Attorneys are waiting for a decision on the motion to dismiss, which will determine whether Keeton's lawsuit will go to trial.
In documents filed with the U.S. District Court in Augusta last week, Judge Leon Barfield granted the stay of discovery, saying that the defendant's motion to dismiss the case outright has the potential to be "case dispositive," meaning that it could affect the status of Keeton's lawsuit against ASU and that some preliminary actions could be halted.
That was based on a "cursory review" of the motion done to decide whether discovery should be stayed, Barfield stated, and was not a ruling on the merits of the defendant's motion. Barfield did allow the attorneys to move forward with a conference and initial disclosures.
Keeton sued the school because she said it warned her it would expel her from their graduate Counselor Education program because "she holds Christian ethical convictions on matters of human sexuality and gender identity," according to court documents. The school ordered Keeton to participate in sensitivity training involving homosexuals and transgendered people after she expressed reservations about her ability to counsel them.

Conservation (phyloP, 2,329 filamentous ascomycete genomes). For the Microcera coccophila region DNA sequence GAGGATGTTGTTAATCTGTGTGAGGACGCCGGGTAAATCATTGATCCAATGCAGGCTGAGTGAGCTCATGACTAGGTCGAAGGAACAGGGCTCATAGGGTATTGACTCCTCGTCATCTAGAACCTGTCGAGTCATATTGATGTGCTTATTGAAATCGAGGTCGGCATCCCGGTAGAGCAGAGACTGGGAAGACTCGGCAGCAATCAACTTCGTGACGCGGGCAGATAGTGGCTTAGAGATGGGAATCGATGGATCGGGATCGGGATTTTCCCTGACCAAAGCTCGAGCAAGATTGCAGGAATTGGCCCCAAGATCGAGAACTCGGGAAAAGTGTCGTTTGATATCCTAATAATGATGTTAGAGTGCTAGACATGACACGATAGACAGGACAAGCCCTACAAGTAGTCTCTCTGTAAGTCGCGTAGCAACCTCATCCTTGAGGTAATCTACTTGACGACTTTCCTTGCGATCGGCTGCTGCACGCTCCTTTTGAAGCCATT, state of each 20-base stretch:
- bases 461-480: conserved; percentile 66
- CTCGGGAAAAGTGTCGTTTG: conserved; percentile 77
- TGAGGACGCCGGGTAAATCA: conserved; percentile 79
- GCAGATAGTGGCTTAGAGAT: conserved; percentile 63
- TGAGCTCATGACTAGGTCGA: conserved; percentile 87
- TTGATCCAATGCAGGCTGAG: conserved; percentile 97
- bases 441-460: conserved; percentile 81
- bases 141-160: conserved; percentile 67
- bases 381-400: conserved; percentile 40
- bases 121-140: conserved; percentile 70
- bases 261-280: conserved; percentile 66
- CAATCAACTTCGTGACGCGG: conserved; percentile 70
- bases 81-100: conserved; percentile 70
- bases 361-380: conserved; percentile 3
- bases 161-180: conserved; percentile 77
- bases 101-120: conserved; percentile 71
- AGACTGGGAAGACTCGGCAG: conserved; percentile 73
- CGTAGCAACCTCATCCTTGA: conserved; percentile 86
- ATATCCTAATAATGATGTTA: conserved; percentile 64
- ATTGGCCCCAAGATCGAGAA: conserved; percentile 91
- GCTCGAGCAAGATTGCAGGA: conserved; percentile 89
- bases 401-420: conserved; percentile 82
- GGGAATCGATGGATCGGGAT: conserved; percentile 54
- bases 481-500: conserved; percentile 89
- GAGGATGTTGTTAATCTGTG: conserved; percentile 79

School officials say the program is a tool to address weaknesses in Keeton's writing and multicultural competence, court documents show.
School officials said that Keeton wrote in a paper that "it would be hard (for her) to work with this population" and that she told another student that she intended to impose her views on future homosexual clients.
The case attracted controversy, particularly when members of the Ku Klux Klan rallied outside ASU in support of Keeton. A gay-straight alliance group staged a protest against the KKK.
Keeton has denounced the KKK's support.